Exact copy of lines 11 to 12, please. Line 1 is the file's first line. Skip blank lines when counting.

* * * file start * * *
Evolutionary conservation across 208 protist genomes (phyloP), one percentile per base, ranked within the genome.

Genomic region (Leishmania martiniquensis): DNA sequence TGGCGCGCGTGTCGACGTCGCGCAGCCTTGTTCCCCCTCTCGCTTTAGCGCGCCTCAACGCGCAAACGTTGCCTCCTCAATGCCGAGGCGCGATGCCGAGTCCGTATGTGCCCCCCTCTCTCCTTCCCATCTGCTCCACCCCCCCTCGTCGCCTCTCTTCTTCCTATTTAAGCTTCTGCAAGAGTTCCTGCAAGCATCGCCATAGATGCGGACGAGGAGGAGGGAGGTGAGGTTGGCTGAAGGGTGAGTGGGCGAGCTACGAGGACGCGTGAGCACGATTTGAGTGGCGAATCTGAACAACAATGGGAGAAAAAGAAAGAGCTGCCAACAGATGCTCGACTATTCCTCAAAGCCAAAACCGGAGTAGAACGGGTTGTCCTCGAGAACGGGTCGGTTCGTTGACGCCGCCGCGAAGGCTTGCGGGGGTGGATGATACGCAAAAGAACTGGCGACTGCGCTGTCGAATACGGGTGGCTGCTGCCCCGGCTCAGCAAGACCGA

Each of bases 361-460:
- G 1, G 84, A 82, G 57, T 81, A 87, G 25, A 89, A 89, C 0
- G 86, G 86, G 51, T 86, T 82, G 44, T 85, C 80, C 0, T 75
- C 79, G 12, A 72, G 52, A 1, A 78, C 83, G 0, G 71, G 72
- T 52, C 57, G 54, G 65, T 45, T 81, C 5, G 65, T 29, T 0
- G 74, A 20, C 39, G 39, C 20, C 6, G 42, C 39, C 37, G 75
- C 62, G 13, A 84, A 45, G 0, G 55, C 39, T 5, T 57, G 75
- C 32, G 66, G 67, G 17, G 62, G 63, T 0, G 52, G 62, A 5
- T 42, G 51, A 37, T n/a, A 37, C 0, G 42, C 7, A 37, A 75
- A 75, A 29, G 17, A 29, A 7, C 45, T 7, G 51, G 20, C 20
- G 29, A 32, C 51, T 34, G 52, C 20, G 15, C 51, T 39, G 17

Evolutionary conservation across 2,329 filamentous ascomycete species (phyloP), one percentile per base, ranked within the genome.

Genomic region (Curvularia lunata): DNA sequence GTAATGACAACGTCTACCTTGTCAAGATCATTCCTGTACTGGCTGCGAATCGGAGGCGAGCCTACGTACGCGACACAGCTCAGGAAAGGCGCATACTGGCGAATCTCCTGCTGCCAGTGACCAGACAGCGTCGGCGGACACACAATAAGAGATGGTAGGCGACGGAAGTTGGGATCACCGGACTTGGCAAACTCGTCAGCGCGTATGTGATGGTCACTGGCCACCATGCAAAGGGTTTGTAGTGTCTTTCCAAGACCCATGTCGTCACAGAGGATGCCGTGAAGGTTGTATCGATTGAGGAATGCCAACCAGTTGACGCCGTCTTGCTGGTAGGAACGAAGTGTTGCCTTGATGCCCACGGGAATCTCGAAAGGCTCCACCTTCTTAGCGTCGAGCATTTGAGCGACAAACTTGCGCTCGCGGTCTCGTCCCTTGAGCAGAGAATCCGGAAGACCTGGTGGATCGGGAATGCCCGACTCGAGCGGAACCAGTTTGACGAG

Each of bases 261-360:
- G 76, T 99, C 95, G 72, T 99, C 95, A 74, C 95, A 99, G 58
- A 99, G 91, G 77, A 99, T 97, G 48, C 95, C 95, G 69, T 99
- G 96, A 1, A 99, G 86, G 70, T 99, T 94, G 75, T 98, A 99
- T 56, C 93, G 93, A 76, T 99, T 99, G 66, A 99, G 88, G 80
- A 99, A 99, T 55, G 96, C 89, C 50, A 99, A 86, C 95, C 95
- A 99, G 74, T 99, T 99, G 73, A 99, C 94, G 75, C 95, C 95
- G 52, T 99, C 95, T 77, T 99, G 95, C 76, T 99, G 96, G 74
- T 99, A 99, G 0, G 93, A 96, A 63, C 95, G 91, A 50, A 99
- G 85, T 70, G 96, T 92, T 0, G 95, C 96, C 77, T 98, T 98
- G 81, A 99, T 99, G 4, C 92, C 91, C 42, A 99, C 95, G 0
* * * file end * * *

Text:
- T 42, G 51, A 37, T n/a, A 37, C 0, G 42, C 7, A 37, A 75
- A 75, A 29, G 17, A 29, A 7, C 45, T 7, G 51, G 20, C 20